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Overzealous GUSA candidates take battle to YouTube
Dorm-storming, flyering, and Red Square antics were once enough to win an election. But members of today’s generation of would-be GUSA executives would be remiss if they neglected to engage students on the Internet as well as in real life. Whereas online campaigning may have started out as a way to get a leg up on the competition, it is now expected that candidates keep up appearances on multiple social networking sites.
The seven tickets have Facebook pages, Twitter streams, YouTube channels, and full-fledged websites. We’ve got GUSA candidates jumping through hoops to earn our votes, and I feel a little sorry for them; I can only imagine how much the pressure of maintaining an Internet presence adds to the overwhelming stress of juggling campaigning in person with the demanding responsibilities of being a student.
Still, I’m having a hard time deciding whether to be impressed or annoyed. No longer can I retreat to the depths of Lau’s microforms section and feel safe from the barrage of slogans and promises, because every study break is an opportunity for Facebook to push one ticket after another at me. It hasn’t quite reached the level of the circus that moves into Lau 2 in the evenings, but lately my newsfeed has been overflowing with Sax-Crouch profile pictures and Murph and Mike campaign video shares. Unfortunately for the candidates, this kind of oversaturation can rub students the wrong way—I know more than a few Hoyas who are so fed up with the campaigns that they don’t plan to vote at all.
Campaign videos remain perhaps the only good thing to come out of the GUSA election season. The candidates use these videos to show students what candidates think is the best way to portray themselves to get elected: goofy or serious, no-nonsense or folksy, issues-centered or, shall we say, more focused on style. In short, videos allow curmudgeons like me to judge candidates more easily, and to reduce hardworking Hoyas and their carefully crafted platforms to little more than a scoff or a giggle.
The “Meet Colton and Maggie” video from the Malkerson-Cleary camp, for instance, is all business. So serious about their campaign that they can’t even crack a smile, Colton and Maggie run through a comprehensive list of proposals and credentials. It’s pretty clear that these two were voted “Most likely to have LinkedIn accounts already” in their senior yearbooks, and I bet they have a strong stance on national security.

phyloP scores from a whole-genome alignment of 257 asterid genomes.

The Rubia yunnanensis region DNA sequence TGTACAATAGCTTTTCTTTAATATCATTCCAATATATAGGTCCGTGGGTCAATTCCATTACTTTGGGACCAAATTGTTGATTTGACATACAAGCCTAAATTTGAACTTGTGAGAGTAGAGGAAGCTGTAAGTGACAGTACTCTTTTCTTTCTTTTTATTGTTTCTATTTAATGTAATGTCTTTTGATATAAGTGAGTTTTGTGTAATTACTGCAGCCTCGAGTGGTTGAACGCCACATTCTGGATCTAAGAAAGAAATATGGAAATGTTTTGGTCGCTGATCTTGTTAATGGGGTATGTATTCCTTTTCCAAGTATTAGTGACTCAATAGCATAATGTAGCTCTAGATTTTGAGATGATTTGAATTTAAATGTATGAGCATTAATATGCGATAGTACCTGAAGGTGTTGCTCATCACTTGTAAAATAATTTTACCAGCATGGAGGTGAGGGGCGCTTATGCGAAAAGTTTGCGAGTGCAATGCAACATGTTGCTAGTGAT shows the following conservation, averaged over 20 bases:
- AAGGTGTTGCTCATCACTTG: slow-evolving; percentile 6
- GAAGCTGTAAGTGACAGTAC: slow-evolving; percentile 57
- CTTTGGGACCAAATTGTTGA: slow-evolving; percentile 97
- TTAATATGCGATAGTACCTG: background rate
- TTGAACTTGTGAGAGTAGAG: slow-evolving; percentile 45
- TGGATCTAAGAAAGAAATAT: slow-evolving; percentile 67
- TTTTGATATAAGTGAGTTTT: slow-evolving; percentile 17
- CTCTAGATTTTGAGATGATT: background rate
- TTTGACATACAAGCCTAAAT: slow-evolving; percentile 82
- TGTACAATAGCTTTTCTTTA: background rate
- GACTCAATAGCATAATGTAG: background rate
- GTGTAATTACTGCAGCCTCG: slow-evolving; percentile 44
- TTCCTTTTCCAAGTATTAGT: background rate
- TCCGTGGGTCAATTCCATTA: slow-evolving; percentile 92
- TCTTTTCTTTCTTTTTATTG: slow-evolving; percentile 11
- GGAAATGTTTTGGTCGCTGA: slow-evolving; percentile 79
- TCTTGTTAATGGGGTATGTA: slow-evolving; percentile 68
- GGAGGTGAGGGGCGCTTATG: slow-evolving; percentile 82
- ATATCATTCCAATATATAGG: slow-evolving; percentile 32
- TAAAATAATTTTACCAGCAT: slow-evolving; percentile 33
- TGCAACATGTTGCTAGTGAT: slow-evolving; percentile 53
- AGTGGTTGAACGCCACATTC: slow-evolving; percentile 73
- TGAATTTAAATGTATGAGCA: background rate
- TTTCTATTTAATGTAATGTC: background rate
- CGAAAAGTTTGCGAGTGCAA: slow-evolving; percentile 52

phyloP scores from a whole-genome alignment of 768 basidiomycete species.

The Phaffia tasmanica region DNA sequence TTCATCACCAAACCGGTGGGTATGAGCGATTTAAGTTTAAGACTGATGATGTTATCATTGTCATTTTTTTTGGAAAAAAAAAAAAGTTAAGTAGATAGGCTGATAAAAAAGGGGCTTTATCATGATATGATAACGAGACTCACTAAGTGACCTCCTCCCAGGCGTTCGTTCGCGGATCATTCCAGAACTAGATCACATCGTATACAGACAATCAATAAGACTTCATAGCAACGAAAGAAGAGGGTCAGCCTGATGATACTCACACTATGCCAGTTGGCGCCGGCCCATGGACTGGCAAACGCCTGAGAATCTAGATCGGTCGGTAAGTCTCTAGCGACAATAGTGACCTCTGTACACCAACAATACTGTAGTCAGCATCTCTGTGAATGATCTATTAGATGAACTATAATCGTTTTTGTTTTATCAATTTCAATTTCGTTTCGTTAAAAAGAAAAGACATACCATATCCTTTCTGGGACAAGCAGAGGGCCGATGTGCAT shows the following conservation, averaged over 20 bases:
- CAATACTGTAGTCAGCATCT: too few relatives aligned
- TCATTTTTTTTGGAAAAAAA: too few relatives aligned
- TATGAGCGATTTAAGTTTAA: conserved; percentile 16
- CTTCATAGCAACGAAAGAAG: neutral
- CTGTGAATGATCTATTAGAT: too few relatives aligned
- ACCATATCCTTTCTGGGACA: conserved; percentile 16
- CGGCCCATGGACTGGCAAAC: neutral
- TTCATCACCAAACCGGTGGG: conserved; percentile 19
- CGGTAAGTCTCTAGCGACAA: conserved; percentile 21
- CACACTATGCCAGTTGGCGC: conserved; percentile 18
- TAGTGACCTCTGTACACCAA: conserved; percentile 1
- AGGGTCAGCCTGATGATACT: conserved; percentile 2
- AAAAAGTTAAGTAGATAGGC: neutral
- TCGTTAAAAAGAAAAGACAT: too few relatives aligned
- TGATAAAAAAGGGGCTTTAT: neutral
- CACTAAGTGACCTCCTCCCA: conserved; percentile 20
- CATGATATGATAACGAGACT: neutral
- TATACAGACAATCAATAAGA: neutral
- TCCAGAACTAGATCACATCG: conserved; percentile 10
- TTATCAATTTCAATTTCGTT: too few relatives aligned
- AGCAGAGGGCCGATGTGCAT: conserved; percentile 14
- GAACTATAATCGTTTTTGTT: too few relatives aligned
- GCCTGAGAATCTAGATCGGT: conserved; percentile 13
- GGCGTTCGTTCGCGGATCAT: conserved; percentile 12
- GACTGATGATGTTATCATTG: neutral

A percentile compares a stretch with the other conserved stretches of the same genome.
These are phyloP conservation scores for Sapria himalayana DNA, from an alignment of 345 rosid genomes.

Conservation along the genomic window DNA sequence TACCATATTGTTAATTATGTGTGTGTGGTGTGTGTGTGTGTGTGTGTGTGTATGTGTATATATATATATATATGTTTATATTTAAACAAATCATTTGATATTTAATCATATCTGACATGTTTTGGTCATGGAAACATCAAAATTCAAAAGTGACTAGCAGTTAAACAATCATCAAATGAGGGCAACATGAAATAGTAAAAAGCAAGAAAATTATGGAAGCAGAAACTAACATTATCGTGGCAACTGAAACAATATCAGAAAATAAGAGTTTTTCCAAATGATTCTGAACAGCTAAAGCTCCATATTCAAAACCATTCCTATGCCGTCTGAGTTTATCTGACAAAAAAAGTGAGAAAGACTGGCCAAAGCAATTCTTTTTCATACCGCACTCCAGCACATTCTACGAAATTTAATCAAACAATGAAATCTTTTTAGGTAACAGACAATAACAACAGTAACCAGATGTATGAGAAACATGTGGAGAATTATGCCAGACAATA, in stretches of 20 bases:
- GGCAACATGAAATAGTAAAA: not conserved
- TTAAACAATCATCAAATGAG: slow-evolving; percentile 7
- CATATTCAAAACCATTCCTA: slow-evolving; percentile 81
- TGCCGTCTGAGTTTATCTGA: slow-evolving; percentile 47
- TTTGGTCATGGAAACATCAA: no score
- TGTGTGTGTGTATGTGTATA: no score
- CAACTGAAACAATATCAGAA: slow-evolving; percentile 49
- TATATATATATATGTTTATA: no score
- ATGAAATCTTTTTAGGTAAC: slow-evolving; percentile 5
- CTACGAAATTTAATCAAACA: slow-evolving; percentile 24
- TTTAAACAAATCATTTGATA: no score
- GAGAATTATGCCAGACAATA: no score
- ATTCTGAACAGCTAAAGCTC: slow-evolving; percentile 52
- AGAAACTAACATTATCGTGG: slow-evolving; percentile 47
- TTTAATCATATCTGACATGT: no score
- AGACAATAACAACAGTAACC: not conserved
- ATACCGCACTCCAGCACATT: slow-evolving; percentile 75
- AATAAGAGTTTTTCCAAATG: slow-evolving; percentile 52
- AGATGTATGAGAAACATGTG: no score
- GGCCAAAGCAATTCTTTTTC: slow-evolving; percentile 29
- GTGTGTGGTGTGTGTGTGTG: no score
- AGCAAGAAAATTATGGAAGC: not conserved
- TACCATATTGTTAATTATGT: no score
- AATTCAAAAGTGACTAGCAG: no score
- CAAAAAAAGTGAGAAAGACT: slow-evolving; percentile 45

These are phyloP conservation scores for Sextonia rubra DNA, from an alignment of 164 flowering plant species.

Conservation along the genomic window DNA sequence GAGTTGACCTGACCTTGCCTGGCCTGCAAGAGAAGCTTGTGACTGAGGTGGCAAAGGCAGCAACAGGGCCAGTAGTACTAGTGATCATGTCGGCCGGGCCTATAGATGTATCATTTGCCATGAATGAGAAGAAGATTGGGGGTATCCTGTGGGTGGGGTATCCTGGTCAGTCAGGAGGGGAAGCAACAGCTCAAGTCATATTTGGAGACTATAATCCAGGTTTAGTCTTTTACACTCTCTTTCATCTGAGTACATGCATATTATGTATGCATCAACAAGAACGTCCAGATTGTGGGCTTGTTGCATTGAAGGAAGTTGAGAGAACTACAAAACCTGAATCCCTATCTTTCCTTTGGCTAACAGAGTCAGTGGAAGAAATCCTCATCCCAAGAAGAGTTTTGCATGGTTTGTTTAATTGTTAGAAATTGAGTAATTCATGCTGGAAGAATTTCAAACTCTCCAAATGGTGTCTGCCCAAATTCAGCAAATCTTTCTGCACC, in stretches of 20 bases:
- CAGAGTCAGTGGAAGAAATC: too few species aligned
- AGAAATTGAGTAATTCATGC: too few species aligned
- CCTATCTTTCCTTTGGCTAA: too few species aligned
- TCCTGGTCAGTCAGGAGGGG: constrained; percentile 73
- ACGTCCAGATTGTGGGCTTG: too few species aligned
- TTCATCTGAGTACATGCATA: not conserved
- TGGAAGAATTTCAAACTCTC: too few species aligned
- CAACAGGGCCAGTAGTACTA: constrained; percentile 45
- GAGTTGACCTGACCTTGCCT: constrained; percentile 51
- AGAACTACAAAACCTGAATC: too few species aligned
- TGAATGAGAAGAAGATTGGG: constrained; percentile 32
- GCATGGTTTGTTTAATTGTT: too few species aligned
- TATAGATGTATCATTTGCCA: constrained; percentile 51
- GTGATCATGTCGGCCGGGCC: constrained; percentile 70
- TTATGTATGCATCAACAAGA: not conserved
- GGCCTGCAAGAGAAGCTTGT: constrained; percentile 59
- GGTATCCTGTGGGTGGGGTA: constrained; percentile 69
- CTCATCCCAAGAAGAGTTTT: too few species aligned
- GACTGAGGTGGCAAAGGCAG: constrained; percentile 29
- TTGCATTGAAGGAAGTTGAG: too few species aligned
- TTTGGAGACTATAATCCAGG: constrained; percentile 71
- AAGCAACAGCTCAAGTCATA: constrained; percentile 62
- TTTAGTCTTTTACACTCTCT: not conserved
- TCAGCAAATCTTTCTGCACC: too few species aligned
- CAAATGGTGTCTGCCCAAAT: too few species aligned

Clara Gustafson (SFS ‘13) and Vail Kohnert-Yount (SFS ‘13), on the other hand, seem somehow to engage the entire Georgetown community in their video. How they plan to get so much done for so many different groups of people on campus remains a mystery, but their “all together now!” vibe, combined with arthritis medication commercial music, make for a cheerful viewing experience.
Similarly, jacks-of-all-trades Tyler Sax (COL ‘13) and Michael Crouch (MSB ‘13) miraculously manage to run all-inclusively from squash, to gospel choir, to a radio show, to Groove Theory practice in their campaign video—all in one day! Without Hermione’s Time-Turner! If voting for Sax-Crouch gets me endless hours in the day, sign me up.
In what is definitely the campaign video most suitable to play at your next pregame, Murphy Kate Delaney (COL ‘13) and Mike Appau (COL ‘13) paint themselves as reformers raring to shake up the system. Their version of Watch the Throne song, whose title I don’t feel comfortable writing would win the Grammy in the category of “Best Use of ‘Hoya’ as an Adjective,” thanks to the lyrical ingenuity that is the line, “People say I’m the Hoya-est, even more than DeGioia is.” Look out Tate Tucker, here comes Murphy Kate.
A favorite tactic this year has been the tried and true method of emulating another commercial or video. Daniel LaMagna (COL ‘13) and Markel Starks (COL ‘14) parodied the bizarre Herman Cain spot that featured his campaign manager smoking, and since imitation is the sincerest form of flattery, I guess Dan and Markel must be big Herman Cain fans. I suspect they see themselves as “mavericks,” which is fine by me—as long as Markel is still a Georgetown Hoya at the end of the day.
Nate Tisa (SFS ‘14) and Sheila Walsh’s (COL ‘14) camp released a regrettably unimaginative rendition of the tired “Sh*t People Say” videos, entitled “Sh*t Hoyas Say.” Though it was probably intended to unite Georgetown students with scenes of their shared experiences, the video actually ended up making me feel like I don’t go here. Apparently we all walk around chirping “hashtag!” and sighing about peer advisors, which I didn’t know. The plight of the SafeRides-forsaken Hoya, though, was a theme explored by several tickets that undoubtedly deserves the airtime Tisa-Walsh gave it.
Finally, as a native Detroiter, John Morris and Lauren Weber’s rendition of Chrysler’s “Halftime in America” commercial was a welcome sight. Fully invested, I sighed in relief as they narrowly skirted the seal outside Healy. What can I say? A dramatic voiceover can really reel me in.
Much like the preppiest-or-most-hipster question, the debate rages on over whether Georgetown students are highly political or surprisingly apathetic. Though the experts remain divided, I think we can all agree that the candidates and their selfless campaign managers who are running for the GUSA presidency make life a little more amusing this time of year.